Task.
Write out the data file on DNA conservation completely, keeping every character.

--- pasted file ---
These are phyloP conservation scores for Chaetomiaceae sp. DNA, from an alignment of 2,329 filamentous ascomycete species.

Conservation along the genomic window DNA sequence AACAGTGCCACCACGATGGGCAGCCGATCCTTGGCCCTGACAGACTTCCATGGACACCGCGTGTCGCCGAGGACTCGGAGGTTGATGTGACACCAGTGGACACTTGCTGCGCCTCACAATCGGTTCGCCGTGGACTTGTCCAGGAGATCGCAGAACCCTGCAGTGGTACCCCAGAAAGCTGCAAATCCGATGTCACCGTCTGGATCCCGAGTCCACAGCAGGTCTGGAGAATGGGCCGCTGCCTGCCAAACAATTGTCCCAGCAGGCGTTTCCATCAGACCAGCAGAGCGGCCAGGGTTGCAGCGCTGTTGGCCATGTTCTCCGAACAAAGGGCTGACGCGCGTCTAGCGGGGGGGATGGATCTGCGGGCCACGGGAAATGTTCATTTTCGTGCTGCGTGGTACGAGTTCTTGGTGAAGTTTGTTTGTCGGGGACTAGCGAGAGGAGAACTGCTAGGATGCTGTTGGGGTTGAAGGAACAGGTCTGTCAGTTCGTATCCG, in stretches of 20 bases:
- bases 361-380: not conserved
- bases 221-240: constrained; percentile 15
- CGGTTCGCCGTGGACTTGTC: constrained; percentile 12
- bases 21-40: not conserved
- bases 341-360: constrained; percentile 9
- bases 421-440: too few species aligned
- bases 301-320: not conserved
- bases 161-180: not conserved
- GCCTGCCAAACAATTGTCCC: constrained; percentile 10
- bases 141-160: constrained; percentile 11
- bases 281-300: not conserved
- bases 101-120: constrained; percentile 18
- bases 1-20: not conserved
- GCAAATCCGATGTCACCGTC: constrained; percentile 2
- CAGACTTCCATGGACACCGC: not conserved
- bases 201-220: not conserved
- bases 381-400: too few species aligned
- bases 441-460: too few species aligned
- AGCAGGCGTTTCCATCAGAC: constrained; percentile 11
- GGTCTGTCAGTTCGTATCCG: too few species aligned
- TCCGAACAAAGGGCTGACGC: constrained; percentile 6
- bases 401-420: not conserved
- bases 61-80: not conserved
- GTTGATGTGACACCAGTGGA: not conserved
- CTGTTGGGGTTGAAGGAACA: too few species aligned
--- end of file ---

These are phyloP conservation scores for Chaetomiaceae sp. DNA, from an alignment of 2,329 filamentous ascomycete species.

Conservation along the genomic window DNA sequence AACAGTGCCACCACGATGGGCAGCCGATCCTTGGCCCTGACAGACTTCCATGGACACCGCGTGTCGCCGAGGACTCGGAGGTTGATGTGACACCAGTGGACACTTGCTGCGCCTCACAATCGGTTCGCCGTGGACTTGTCCAGGAGATCGCAGAACCCTGCAGTGGTACCCCAGAAAGCTGCAAATCCGATGTCACCGTCTGGATCCCGAGTCCACAGCAGGTCTGGAGAATGGGCCGCTGCCTGCCAAACAATTGTCCCAGCAGGCGTTTCCATCAGACCAGCAGAGCGGCCAGGGTTGCAGCGCTGTTGGCCATGTTCTCCGAACAAAGGGCTGACGCGCGTCTAGCGGGGGGGATGGATCTGCGGGCCACGGGAAATGTTCATTTTCGTGCTGCGTGGTACGAGTTCTTGGTGAAGTTTGTTTGTCGGGGACTAGCGAGAGGAGAACTGCTAGGATGCTGTTGGGGTTGAAGGAACAGGTCTGTCAGTTCGTATCCG, in stretches of 20 bases:
- bases 361-380: not conserved
- bases 221-240: constrained; percentile 15
- CGGTTCGCCGTGGACTTGTC: constrained; percentile 12
- bases 21-40: not conserved
- bases 341-360: constrained; percentile 9
- bases 421-440: too few species aligned
- bases 301-320: not conserved
- bases 161-180: not conserved
- GCCTGCCAAACAATTGTCCC: constrained; percentile 10
- bases 141-160: constrained; percentile 11
- bases 281-300: not conserved
- bases 101-120: constrained; percentile 18
- bases 1-20: not conserved
- GCAAATCCGATGTCACCGTC: constrained; percentile 2
- CAGACTTCCATGGACACCGC: not conserved
- bases 201-220: not conserved
- bases 381-400: too few species aligned
- bases 441-460: too few species aligned
- AGCAGGCGTTTCCATCAGAC: constrained; percentile 11
- GGTCTGTCAGTTCGTATCCG: too few species aligned
- TCCGAACAAAGGGCTGACGC: constrained; percentile 6
- bases 401-420: not conserved
- bases 61-80: not conserved
- GTTGATGTGACACCAGTGGA: not conserved
- CTGTTGGGGTTGAAGGAACA: too few species aligned